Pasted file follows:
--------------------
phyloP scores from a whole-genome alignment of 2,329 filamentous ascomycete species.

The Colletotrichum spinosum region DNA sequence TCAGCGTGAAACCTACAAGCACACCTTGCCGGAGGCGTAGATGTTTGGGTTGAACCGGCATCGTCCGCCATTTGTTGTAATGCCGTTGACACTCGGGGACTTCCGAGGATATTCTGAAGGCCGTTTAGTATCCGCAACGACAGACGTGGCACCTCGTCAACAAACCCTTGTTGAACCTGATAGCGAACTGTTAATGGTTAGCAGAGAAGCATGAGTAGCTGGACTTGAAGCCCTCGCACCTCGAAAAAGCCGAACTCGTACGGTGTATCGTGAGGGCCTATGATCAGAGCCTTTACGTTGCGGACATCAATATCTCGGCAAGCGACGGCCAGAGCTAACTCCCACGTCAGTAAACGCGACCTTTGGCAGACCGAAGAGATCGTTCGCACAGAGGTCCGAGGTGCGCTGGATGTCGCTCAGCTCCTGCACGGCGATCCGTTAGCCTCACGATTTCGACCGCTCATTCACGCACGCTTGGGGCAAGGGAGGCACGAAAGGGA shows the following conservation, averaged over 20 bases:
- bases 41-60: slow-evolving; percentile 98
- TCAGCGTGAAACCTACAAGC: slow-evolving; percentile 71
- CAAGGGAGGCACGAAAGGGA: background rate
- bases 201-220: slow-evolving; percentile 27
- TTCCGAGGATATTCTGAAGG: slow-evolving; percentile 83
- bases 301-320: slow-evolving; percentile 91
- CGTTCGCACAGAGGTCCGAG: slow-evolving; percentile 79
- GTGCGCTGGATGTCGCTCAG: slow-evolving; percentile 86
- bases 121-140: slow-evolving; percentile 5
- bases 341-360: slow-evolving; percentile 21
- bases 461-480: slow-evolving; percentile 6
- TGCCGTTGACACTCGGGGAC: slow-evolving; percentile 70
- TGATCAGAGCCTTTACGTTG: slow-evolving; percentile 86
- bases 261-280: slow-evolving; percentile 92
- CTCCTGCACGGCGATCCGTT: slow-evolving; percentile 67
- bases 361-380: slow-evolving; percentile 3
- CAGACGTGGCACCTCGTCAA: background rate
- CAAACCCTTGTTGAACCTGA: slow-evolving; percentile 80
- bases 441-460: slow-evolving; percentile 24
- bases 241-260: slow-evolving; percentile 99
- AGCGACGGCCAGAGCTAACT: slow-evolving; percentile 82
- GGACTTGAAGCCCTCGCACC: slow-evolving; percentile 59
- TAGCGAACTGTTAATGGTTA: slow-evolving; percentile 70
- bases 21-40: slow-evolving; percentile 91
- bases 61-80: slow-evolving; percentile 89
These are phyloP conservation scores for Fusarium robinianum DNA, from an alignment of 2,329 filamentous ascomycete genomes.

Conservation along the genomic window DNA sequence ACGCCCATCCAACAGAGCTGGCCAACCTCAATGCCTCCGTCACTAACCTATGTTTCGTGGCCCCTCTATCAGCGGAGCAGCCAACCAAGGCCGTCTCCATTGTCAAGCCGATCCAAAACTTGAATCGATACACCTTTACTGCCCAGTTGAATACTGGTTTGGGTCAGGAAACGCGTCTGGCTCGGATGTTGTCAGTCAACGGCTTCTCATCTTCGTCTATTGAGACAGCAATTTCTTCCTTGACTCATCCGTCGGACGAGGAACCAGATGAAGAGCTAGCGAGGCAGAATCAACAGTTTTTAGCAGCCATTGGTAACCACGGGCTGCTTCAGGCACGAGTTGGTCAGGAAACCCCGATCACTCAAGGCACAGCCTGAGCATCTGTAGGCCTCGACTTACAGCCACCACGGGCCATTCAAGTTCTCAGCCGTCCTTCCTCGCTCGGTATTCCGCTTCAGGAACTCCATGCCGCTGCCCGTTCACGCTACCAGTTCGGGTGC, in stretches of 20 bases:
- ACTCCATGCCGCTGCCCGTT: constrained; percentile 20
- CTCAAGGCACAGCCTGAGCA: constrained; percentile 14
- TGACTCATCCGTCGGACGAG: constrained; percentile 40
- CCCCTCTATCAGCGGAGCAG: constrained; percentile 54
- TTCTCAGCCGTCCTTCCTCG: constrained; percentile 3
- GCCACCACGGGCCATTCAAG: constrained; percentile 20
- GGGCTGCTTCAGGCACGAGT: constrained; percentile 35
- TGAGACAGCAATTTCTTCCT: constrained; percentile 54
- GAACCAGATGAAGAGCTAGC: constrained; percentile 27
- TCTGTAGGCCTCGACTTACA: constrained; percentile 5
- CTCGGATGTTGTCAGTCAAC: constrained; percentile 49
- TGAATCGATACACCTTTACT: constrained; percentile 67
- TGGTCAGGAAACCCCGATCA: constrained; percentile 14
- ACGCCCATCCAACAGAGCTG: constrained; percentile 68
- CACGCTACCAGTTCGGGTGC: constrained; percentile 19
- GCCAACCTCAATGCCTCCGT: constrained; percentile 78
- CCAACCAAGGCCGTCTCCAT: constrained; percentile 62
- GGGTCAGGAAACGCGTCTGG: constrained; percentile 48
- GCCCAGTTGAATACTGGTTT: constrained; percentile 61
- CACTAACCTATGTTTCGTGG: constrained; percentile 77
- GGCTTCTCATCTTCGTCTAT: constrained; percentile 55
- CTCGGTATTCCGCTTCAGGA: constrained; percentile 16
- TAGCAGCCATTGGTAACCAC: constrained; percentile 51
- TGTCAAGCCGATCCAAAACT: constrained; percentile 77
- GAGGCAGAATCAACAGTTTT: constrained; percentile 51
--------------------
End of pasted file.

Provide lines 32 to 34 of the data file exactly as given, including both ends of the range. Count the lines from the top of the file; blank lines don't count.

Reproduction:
- TGACTCATCCGTCGGACGAG: constrained; percentile 40
- CCCCTCTATCAGCGGAGCAG: constrained; percentile 54
- TTCTCAGCCGTCCTTCCTCG: constrained; percentile 3